Dinner and Jacks at Angie’s, My Teenage Idol
I was a bee, crammed in a hive with incessant buzzing around me. Nana was the queen, situated in her own quiet bedroom. Mom and Dad slept in the converted living room with baby Jon’s cradle pushed up against their bed, leaving little room for their armoire doors to open. I shared a bedroom with three-year-old Michael.
Most of the time we inhabited the hive with a minimum of collisions, but sometimes it was too much for me. That’s when I would escape to visit my teenage idol, Angie, who lived with her parents in the flat below us. This kindly and sometimes bored teenager in my imagination had the figure of Marilyn Monroe. Her dresses were calf length, unlike mine that displayed my often-scraped knees.
After school, spelling sentences written or math facts completed, I would tromp down the two narrow staircases and rap on her door, hoping for an invitation.
One day when Angie answered, the intense aroma of Italian seasoning exploded from the cracked doorway. I peeked inside to see her mama standing over the porcelain Wedgewood stove, apron tied over her prodigious hips. She was stirring a gigantic pot of tomato sauce with meatballs.
“Can you play?” I asked. “OK. Wanna play Jacks?” Angie sat me down in a corner of the spacious kitchen to wait while she got the Jacks from her bedroom. I ran my fingers along the seam of the swirly black-and-white linoleum floor trying to be inconspicuous while sniffing the aroma of that scrumptious pot on the stove. Wish I could stay for dinner.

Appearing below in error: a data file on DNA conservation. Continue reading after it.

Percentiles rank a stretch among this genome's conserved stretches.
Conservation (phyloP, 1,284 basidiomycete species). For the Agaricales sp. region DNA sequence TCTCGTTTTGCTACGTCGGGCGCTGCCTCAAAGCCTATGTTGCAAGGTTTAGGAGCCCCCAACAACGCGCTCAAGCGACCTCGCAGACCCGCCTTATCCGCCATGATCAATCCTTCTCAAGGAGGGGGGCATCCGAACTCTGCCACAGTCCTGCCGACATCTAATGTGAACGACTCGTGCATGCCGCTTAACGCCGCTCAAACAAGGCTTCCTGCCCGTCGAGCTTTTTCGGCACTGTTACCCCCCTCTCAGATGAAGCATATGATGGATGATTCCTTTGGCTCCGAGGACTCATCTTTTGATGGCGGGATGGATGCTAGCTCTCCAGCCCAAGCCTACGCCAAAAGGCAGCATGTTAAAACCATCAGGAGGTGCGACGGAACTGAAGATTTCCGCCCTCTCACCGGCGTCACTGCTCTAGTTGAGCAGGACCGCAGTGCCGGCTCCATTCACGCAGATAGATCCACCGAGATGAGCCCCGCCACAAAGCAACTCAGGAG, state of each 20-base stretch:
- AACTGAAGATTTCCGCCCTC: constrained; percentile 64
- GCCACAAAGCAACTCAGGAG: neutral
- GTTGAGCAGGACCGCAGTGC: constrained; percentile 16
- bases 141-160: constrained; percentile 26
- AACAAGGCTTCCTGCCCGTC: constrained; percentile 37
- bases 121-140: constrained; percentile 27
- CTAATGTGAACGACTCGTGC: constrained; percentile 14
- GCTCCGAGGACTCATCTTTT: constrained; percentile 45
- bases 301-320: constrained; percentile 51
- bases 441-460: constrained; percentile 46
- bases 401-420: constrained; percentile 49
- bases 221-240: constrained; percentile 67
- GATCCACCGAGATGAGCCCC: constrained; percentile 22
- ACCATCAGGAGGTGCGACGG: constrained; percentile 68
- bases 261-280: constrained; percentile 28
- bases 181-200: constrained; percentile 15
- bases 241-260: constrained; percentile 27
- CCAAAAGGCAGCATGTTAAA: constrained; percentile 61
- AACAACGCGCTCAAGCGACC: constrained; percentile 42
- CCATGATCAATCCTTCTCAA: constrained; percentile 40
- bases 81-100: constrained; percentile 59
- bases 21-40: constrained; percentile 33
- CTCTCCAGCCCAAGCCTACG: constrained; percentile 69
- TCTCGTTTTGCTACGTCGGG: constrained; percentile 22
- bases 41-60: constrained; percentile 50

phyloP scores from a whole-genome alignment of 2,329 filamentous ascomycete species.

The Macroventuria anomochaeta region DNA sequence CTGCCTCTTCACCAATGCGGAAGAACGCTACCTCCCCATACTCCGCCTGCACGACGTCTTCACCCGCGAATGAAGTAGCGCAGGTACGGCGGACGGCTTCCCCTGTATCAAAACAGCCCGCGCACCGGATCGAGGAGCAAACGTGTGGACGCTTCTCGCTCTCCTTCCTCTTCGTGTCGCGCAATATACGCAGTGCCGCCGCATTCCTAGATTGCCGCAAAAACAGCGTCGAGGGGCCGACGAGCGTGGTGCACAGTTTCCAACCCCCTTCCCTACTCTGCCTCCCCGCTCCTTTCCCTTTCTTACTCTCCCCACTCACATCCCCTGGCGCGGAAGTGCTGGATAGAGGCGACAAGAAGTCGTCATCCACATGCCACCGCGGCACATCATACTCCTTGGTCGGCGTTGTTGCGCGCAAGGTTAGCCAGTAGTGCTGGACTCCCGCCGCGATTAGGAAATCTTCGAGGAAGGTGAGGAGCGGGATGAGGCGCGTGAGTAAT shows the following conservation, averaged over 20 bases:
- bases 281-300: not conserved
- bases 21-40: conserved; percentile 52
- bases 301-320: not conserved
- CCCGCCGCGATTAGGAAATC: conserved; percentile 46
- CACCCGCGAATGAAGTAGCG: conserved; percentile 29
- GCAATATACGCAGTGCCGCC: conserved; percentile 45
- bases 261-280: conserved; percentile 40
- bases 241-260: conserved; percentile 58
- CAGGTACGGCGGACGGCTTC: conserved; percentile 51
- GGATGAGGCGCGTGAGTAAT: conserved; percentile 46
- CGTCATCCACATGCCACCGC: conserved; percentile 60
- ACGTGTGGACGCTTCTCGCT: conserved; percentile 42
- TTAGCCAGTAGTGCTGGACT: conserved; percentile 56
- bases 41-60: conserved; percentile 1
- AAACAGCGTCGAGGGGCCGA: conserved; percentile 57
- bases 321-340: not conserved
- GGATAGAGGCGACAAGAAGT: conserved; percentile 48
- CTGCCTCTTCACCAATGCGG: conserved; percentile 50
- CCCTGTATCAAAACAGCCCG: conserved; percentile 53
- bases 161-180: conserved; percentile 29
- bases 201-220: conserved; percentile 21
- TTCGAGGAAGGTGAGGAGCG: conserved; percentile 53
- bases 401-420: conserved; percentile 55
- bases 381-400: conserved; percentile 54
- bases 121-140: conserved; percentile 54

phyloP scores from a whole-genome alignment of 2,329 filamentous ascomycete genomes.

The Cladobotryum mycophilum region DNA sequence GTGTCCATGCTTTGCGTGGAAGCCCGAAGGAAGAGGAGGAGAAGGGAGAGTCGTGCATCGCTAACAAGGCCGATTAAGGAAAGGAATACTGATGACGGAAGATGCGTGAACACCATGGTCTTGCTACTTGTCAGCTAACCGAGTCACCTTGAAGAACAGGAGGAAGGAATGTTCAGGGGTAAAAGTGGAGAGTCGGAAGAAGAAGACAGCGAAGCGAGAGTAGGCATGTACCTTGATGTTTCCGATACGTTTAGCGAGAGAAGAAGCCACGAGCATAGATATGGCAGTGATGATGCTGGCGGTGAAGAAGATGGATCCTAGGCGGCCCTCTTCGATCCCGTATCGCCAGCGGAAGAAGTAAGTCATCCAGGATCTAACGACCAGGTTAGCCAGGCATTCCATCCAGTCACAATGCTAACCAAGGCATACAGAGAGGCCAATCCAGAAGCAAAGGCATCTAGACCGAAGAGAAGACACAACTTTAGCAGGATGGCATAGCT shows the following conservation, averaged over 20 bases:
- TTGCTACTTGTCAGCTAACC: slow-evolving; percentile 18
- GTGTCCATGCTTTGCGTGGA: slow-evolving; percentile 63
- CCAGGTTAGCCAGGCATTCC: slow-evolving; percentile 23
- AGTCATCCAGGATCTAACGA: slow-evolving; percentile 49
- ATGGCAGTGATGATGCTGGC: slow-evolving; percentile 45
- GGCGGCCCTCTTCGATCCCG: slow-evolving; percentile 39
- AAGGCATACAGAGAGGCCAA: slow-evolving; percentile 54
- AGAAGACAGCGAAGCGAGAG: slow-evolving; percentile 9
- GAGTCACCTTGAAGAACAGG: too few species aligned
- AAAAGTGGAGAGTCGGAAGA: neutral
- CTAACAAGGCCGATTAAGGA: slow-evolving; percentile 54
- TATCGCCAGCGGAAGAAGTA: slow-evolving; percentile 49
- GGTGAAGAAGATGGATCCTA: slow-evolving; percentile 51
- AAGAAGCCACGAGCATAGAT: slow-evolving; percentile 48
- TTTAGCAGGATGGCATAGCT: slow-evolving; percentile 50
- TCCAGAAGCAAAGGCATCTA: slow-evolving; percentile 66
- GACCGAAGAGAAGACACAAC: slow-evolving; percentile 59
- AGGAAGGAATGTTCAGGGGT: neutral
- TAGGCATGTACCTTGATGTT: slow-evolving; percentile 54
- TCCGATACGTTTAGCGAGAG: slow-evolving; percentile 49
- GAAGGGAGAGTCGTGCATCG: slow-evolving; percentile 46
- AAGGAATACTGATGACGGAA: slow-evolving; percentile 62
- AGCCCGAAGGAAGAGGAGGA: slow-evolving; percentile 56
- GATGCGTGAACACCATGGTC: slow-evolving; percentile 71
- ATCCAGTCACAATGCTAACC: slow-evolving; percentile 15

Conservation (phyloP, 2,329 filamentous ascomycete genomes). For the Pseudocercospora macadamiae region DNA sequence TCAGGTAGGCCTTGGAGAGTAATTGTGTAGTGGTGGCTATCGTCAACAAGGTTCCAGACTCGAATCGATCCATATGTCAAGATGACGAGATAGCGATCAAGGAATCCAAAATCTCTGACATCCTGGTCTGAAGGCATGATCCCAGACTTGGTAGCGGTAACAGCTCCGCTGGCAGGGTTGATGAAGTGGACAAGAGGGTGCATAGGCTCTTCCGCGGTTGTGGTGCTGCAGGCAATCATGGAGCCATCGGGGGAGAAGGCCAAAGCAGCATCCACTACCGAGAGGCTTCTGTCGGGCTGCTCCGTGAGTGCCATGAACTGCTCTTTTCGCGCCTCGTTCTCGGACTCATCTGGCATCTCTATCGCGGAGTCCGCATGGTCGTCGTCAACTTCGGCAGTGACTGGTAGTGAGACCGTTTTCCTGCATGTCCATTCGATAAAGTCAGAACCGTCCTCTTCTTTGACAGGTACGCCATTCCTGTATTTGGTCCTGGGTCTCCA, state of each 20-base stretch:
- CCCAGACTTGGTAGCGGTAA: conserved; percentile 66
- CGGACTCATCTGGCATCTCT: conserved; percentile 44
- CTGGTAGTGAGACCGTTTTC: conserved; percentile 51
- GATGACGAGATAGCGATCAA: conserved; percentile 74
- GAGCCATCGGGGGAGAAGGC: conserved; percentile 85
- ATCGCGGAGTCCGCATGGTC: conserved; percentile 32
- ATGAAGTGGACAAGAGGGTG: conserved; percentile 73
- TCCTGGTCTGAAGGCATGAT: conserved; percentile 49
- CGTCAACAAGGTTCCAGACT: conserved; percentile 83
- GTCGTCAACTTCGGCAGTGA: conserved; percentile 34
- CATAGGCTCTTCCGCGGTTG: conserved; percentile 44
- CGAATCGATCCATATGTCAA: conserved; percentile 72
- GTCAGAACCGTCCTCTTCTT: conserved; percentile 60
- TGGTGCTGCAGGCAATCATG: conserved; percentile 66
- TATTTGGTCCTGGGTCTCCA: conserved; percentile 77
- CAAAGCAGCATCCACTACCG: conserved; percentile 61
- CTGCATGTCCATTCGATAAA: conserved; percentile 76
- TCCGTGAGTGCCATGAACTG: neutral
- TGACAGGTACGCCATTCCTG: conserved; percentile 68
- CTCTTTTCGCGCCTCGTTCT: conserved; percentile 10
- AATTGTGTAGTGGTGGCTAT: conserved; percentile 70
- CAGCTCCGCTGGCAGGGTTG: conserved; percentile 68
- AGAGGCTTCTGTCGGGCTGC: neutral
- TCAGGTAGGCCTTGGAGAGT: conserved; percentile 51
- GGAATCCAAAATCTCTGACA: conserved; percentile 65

I spread the skirt of my new cotton plaid dress over my bent knees. My skinny arms stuck out of the baby-doll sleeves, and I recalled my mother’s comment: “Maybe a sweater to cover your elbows.”
The dress had cost $2.99, and I knew Mom wouldn’t want it soiled. I remember watching her remove the three single dollars from her billfold one by one, leaving me to wonder if she might change her mind.
Angie returned with the Jacks, the “good” kind. They were sturdy and colorful while mine were tinny and gray. She was a master at whisking up a specified number of jacks and never made allowances for my age. I didn’t win a game, but I didn’t care. I was with Angie, my idol, in her mama’s luscious-smelling kitchen.
“I can play till dinner,” she said. “That’s OK,” I said. Angie’s mama snapped her head around. “Hey, you stay here for the dinner?” I grinned and nodded.
“You telephone to you mama.” Now I would be able to play Jacks without thinking about dinner. Mealtime was quiet compared to our house, and Angie’s parents wanted to know everything about her day. She got their attention all the time. No younger brothers. I relaxed and soaked up the peacefulness of this household as if from a ceasefire. Angie told her mom that I came close to winning Jacks today, and I lowered my head to hide my satisfied blush.
Peaceful meal. Praise. Meatballs stuffed into hungry mouths. Chaos at my kitchen table on the floor above. I had escaped for this night.
Your Turn to Write:
Was there a special teenager in your life, and how did you relate to him or her? Describe a situation in which you felt a need to escape and tell what you did about it. Did you have a refuge, either in reality or in your daydreams?